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So I could whip up gluten free bread dough with a hand held mixer?

 

That may burn out the motor if you give it too much of a workload.

 

Kitchen Aid mixers aren't that tough for large families.  I got told not to put more than a few cups of flour in at a time! 

 

All of the kitchenaid mixers are rated for how many cups of flour they can deal with at a time for thick stuff like bread making.  I am not sure which one you were using that only allowed for a "few cups" but as you get the better models the capacity increases, the cheapest/less awesome "classic" model is rated for 8 cups, but overall since baked goods differ, it is all about the power of the motor + the size of the bowl.  Like anything where you get what you pay for, I recommend not going for the bottom line model, and choosing somewhere in the middle, or if you are using it a whole lot, one of the bigger ones.  The "artisan" is the classic one that is most common.  

 

All the attachments are good, I really like the ice cream maker, and the food grinder/strainer is nice for making things like applesauce.  If you make your own pasta, the pasta roller is great, too.  But overall, yes, it is all stuff you can do by hand.  For people like me with arthritis and such, it is invaluable.  I need to pick up the grater, I have trouble grating things, too.  But the more you use it, the more it pays off.

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I had to leave my professional grade KA behind in Canada when we moved to Croatia recently. It was one of the most difficult things to leave as it was irreplaceable but then I made tons of yeast breads, etc. It was absolutely essential. For the first month here I was without as Croatia does not carry them. We are 45 minutes from Italy and could not find them there, either. So, I have a professional Electrolux that is just as powerful and I use it regularly. I almost feel disloyal to my KA back in Canada! But I practically would not have survived without it, like Addy.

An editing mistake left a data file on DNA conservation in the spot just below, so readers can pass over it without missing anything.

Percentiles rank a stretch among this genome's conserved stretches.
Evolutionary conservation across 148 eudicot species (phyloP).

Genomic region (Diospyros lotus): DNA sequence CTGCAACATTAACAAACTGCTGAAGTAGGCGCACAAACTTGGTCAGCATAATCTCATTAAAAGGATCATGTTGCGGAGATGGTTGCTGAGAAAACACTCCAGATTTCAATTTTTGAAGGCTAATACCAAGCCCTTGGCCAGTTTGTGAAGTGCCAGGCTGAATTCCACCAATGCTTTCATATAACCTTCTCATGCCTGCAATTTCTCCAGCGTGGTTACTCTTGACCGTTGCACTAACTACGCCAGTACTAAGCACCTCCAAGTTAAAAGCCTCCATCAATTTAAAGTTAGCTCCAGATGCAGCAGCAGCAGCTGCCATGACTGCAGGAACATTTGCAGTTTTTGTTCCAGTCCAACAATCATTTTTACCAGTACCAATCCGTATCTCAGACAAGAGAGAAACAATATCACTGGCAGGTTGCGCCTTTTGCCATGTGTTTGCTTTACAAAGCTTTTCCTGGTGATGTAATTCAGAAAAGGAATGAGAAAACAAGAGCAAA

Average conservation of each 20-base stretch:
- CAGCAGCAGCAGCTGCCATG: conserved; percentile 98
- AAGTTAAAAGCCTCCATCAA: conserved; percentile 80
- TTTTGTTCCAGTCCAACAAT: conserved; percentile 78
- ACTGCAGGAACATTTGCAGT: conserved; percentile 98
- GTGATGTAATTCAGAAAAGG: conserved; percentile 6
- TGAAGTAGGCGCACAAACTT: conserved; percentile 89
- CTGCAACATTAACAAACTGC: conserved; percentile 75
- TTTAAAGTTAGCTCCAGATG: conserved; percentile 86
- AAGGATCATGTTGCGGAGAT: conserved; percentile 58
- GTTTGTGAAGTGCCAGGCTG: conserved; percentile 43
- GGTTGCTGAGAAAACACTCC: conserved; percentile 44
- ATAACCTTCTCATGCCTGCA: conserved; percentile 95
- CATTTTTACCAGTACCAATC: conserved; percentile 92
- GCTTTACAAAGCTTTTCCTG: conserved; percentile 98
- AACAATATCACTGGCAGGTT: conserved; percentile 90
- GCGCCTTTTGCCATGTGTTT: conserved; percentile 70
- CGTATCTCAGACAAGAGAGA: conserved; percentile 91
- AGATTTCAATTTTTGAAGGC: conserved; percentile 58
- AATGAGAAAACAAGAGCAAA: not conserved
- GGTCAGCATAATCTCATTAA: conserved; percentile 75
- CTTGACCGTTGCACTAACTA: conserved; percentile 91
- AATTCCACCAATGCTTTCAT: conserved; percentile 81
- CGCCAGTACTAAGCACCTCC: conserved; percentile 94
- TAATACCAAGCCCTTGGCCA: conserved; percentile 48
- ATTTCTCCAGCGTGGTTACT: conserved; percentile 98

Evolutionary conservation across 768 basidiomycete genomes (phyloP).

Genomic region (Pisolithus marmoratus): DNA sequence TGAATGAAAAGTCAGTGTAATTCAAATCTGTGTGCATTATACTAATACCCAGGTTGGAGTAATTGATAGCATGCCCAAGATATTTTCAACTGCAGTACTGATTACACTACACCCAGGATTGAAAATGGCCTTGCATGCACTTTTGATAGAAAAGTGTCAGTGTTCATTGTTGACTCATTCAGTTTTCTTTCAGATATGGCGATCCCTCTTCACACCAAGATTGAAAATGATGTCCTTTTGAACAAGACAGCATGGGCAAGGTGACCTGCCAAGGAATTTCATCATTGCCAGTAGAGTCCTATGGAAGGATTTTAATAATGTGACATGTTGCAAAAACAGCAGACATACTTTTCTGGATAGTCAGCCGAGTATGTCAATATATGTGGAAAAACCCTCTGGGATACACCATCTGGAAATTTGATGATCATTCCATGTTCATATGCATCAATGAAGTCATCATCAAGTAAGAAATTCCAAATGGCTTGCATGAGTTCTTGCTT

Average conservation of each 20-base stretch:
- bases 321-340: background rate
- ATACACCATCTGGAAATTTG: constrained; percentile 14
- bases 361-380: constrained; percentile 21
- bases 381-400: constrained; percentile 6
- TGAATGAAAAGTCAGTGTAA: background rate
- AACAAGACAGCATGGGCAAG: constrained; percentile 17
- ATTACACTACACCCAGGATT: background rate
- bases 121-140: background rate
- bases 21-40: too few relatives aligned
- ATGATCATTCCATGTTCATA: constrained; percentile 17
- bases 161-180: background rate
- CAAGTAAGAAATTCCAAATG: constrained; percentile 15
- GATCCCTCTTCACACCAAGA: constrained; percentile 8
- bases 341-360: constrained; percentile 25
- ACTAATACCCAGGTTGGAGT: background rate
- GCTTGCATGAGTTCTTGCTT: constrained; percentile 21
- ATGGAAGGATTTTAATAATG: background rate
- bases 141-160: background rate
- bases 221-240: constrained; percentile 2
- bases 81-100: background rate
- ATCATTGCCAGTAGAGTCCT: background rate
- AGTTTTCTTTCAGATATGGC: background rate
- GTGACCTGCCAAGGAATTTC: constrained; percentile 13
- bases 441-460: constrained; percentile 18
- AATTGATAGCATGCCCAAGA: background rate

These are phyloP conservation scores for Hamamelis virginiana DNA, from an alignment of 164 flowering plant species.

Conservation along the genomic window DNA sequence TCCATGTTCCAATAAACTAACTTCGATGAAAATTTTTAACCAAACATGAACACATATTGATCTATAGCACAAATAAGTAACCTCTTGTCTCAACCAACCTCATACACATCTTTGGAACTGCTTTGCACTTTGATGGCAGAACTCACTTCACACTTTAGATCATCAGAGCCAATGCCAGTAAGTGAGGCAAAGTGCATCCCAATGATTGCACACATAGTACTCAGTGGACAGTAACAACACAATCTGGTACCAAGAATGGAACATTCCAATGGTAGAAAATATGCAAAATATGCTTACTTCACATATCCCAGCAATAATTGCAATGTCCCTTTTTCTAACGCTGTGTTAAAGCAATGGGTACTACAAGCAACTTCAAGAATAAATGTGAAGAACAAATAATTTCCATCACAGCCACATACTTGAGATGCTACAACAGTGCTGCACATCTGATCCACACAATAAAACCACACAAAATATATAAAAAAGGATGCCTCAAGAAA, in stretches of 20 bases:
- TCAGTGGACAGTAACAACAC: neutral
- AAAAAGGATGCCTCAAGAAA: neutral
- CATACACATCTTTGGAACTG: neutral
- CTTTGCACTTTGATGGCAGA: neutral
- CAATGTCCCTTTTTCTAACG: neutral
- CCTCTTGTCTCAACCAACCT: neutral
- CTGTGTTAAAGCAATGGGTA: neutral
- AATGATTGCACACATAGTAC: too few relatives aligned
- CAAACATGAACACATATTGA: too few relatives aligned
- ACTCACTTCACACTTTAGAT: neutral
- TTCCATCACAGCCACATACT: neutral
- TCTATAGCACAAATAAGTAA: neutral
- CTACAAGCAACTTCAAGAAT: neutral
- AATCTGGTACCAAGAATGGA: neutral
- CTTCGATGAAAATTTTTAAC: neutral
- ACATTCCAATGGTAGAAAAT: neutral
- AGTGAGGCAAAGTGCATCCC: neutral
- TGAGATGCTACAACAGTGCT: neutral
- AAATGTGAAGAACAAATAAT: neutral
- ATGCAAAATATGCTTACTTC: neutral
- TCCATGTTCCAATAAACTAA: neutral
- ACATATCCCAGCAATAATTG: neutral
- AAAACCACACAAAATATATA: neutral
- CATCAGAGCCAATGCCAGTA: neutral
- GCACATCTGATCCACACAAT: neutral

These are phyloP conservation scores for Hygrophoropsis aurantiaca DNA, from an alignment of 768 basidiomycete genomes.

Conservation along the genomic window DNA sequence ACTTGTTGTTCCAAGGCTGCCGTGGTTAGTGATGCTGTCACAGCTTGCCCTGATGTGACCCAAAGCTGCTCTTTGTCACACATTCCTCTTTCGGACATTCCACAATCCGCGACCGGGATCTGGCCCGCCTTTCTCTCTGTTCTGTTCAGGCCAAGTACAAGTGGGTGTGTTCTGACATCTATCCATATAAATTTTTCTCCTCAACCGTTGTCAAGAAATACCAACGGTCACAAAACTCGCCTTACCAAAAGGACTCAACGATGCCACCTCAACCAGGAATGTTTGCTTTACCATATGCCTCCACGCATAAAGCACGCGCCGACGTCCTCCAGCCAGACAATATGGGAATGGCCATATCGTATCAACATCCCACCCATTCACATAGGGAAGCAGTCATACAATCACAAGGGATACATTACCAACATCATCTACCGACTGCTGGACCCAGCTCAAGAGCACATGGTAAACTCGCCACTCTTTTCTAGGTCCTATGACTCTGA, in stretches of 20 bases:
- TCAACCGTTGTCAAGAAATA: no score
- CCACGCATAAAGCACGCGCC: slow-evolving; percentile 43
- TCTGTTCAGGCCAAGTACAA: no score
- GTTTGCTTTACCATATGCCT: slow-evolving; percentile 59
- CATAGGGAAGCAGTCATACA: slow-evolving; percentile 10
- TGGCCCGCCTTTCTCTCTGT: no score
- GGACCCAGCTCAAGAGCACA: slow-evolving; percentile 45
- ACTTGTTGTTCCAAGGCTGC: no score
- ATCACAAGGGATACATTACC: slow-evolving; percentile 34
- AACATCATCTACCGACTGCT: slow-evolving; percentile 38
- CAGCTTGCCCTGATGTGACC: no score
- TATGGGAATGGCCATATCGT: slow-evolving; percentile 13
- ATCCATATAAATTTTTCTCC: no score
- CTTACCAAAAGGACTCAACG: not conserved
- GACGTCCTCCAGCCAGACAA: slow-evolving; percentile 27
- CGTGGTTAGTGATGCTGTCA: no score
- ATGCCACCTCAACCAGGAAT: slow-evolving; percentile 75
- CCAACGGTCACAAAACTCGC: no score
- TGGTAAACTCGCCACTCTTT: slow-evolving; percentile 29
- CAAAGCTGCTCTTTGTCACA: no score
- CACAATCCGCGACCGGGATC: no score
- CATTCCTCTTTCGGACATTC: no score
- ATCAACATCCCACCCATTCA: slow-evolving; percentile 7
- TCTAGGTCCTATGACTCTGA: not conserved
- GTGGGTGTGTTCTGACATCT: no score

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I have the KitchenAid Pro 600 series bowl-lift model.

 

I'd hurt anyone who tried to take it away from me! It takes all the fight out of baking, no matter what it is. I have myasthenia gravis and even though it's been in remission for decades holding a hand mixer up for any extended period of time, much less stirring by hand isn't going to happen. But even without that factored in, the mixer is one of my top cooking tools, tied with my knives. Good to have an extra bowl for it, too.

 

I'd definitely advise to go for the pro model; the extra power and durability is well worth it.

 

The VitaMix is wonderful as well; one doesn't replace the other.